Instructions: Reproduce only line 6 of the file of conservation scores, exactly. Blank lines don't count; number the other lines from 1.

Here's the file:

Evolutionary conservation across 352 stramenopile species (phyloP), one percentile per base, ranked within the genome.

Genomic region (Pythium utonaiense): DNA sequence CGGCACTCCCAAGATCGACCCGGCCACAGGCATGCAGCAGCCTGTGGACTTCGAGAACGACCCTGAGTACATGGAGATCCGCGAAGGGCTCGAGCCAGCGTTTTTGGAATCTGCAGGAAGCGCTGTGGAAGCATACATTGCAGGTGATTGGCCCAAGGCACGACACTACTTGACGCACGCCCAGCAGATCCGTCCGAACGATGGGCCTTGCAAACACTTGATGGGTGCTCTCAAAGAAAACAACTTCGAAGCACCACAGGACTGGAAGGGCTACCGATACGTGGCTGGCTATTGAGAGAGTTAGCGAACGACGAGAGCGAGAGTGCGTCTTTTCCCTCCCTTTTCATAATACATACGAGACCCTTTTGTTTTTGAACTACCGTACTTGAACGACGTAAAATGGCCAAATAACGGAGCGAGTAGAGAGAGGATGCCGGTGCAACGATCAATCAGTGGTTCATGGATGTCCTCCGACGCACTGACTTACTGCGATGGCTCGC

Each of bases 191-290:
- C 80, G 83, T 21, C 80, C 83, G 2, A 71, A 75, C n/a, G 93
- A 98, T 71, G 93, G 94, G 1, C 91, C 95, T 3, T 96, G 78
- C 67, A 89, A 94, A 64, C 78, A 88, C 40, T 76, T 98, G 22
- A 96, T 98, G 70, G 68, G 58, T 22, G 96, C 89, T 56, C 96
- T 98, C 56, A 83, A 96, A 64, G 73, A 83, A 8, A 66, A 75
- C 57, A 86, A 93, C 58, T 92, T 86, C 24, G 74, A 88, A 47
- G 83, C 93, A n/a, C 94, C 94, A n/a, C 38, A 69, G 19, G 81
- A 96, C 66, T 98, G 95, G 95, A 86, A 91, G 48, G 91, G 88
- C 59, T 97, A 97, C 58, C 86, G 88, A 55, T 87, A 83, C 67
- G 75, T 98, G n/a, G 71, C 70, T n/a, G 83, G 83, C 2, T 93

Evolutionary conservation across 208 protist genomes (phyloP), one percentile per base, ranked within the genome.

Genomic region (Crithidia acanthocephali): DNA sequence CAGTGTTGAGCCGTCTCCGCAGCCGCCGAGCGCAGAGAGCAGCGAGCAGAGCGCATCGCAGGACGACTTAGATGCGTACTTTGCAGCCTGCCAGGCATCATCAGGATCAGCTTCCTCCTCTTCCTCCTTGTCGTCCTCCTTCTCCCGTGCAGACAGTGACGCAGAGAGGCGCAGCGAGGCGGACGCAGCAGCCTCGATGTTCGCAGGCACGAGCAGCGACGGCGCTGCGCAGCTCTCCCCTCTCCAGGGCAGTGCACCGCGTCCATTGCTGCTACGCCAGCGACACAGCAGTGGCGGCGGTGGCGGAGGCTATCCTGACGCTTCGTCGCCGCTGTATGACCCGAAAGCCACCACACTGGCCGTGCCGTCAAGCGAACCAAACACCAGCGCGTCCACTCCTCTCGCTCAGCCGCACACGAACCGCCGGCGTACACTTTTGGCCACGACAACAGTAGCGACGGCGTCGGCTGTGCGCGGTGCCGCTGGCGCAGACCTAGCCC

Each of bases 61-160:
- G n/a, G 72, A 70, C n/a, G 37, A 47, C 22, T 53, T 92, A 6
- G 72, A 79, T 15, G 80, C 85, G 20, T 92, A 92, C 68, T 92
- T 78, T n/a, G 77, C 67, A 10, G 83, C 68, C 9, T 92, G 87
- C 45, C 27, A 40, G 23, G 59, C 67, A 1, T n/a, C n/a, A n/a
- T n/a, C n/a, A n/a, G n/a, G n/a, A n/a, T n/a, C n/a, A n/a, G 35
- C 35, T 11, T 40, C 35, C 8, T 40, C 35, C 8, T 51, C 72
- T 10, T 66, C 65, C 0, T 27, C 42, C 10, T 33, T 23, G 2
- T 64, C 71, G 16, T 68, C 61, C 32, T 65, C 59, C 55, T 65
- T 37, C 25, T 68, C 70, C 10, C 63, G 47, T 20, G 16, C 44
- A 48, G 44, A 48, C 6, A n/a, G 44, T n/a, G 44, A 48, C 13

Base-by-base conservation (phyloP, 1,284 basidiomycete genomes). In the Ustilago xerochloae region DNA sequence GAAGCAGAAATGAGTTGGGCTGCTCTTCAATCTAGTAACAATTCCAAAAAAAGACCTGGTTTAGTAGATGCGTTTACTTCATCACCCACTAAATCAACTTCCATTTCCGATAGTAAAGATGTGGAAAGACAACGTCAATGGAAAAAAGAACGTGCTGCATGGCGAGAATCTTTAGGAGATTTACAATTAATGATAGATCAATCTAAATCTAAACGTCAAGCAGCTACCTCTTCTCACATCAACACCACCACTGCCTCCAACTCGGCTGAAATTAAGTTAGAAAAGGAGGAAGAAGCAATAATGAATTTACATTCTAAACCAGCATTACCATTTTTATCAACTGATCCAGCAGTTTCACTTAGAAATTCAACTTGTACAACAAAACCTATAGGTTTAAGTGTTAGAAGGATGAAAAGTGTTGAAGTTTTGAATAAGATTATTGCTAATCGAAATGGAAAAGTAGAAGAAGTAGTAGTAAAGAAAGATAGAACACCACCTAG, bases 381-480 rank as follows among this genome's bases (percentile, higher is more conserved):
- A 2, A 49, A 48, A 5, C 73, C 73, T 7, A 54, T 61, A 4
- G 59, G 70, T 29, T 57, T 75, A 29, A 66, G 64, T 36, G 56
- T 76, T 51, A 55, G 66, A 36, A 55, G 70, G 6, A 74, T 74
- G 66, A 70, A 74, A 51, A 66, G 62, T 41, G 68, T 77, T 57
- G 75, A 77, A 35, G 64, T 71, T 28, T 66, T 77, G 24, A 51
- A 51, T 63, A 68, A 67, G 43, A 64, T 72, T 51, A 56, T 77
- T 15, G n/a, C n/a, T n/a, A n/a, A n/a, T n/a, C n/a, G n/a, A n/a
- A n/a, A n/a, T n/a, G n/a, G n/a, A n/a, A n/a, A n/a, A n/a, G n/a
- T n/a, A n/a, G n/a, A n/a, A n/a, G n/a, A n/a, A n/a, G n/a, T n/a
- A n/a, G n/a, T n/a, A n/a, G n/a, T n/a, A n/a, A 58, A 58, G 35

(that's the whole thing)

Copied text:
- C 67, A 89, A 94, A 64, C 78, A 88, C 40, T 76, T 98, G 22